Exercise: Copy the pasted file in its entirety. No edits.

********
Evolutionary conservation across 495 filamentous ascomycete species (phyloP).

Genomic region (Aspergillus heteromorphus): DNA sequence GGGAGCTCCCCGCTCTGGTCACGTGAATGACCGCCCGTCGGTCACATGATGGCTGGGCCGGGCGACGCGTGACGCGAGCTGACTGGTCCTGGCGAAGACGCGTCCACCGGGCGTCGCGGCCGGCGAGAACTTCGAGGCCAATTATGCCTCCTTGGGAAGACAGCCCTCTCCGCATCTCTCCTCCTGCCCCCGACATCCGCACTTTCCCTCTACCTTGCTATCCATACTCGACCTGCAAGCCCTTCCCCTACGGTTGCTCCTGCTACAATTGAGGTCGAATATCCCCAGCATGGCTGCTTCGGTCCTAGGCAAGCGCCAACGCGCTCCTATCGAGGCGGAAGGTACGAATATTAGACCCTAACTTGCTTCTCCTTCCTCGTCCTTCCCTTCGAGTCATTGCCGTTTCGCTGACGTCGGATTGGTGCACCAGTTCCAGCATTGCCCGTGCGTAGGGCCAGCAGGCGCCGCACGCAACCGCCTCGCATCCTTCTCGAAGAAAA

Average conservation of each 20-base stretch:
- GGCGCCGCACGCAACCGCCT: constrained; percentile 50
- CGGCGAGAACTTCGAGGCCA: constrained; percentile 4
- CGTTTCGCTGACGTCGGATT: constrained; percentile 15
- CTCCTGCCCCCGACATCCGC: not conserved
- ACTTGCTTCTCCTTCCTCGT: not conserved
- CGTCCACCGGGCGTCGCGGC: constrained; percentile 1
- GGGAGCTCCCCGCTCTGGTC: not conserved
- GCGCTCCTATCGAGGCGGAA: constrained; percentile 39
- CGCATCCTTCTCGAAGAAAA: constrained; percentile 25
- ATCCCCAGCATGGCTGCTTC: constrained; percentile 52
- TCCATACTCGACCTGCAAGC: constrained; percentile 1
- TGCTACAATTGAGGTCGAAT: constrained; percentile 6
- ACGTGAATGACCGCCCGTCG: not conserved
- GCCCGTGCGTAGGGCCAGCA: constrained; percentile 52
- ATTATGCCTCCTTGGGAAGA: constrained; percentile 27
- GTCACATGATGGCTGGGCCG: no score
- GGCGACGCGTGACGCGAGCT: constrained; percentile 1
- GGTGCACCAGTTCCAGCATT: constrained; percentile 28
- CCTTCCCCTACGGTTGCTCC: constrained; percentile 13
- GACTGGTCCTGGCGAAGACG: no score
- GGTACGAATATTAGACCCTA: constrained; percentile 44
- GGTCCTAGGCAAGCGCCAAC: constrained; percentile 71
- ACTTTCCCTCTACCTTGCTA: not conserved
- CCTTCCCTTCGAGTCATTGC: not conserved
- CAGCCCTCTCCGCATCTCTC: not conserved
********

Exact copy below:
Evolutionary conservation across 495 filamentous ascomycete species (phyloP).

Genomic region (Aspergillus heteromorphus): DNA sequence GGGAGCTCCCCGCTCTGGTCACGTGAATGACCGCCCGTCGGTCACATGATGGCTGGGCCGGGCGACGCGTGACGCGAGCTGACTGGTCCTGGCGAAGACGCGTCCACCGGGCGTCGCGGCCGGCGAGAACTTCGAGGCCAATTATGCCTCCTTGGGAAGACAGCCCTCTCCGCATCTCTCCTCCTGCCCCCGACATCCGCACTTTCCCTCTACCTTGCTATCCATACTCGACCTGCAAGCCCTTCCCCTACGGTTGCTCCTGCTACAATTGAGGTCGAATATCCCCAGCATGGCTGCTTCGGTCCTAGGCAAGCGCCAACGCGCTCCTATCGAGGCGGAAGGTACGAATATTAGACCCTAACTTGCTTCTCCTTCCTCGTCCTTCCCTTCGAGTCATTGCCGTTTCGCTGACGTCGGATTGGTGCACCAGTTCCAGCATTGCCCGTGCGTAGGGCCAGCAGGCGCCGCACGCAACCGCCTCGCATCCTTCTCGAAGAAAA

Average conservation of each 20-base stretch:
- GGCGCCGCACGCAACCGCCT: constrained; percentile 50
- CGGCGAGAACTTCGAGGCCA: constrained; percentile 4
- CGTTTCGCTGACGTCGGATT: constrained; percentile 15
- CTCCTGCCCCCGACATCCGC: not conserved
- ACTTGCTTCTCCTTCCTCGT: not conserved
- CGTCCACCGGGCGTCGCGGC: constrained; percentile 1
- GGGAGCTCCCCGCTCTGGTC: not conserved
- GCGCTCCTATCGAGGCGGAA: constrained; percentile 39
- CGCATCCTTCTCGAAGAAAA: constrained; percentile 25
- ATCCCCAGCATGGCTGCTTC: constrained; percentile 52
- TCCATACTCGACCTGCAAGC: constrained; percentile 1
- TGCTACAATTGAGGTCGAAT: constrained; percentile 6
- ACGTGAATGACCGCCCGTCG: not conserved
- GCCCGTGCGTAGGGCCAGCA: constrained; percentile 52
- ATTATGCCTCCTTGGGAAGA: constrained; percentile 27
- GTCACATGATGGCTGGGCCG: no score
- GGCGACGCGTGACGCGAGCT: constrained; percentile 1
- GGTGCACCAGTTCCAGCATT: constrained; percentile 28
- CCTTCCCCTACGGTTGCTCC: constrained; percentile 13
- GACTGGTCCTGGCGAAGACG: no score
- GGTACGAATATTAGACCCTA: constrained; percentile 44
- GGTCCTAGGCAAGCGCCAAC: constrained; percentile 71
- ACTTTCCCTCTACCTTGCTA: not conserved
- CCTTCCCTTCGAGTCATTGC: not conserved
- CAGCCCTCTCCGCATCTCTC: not conserved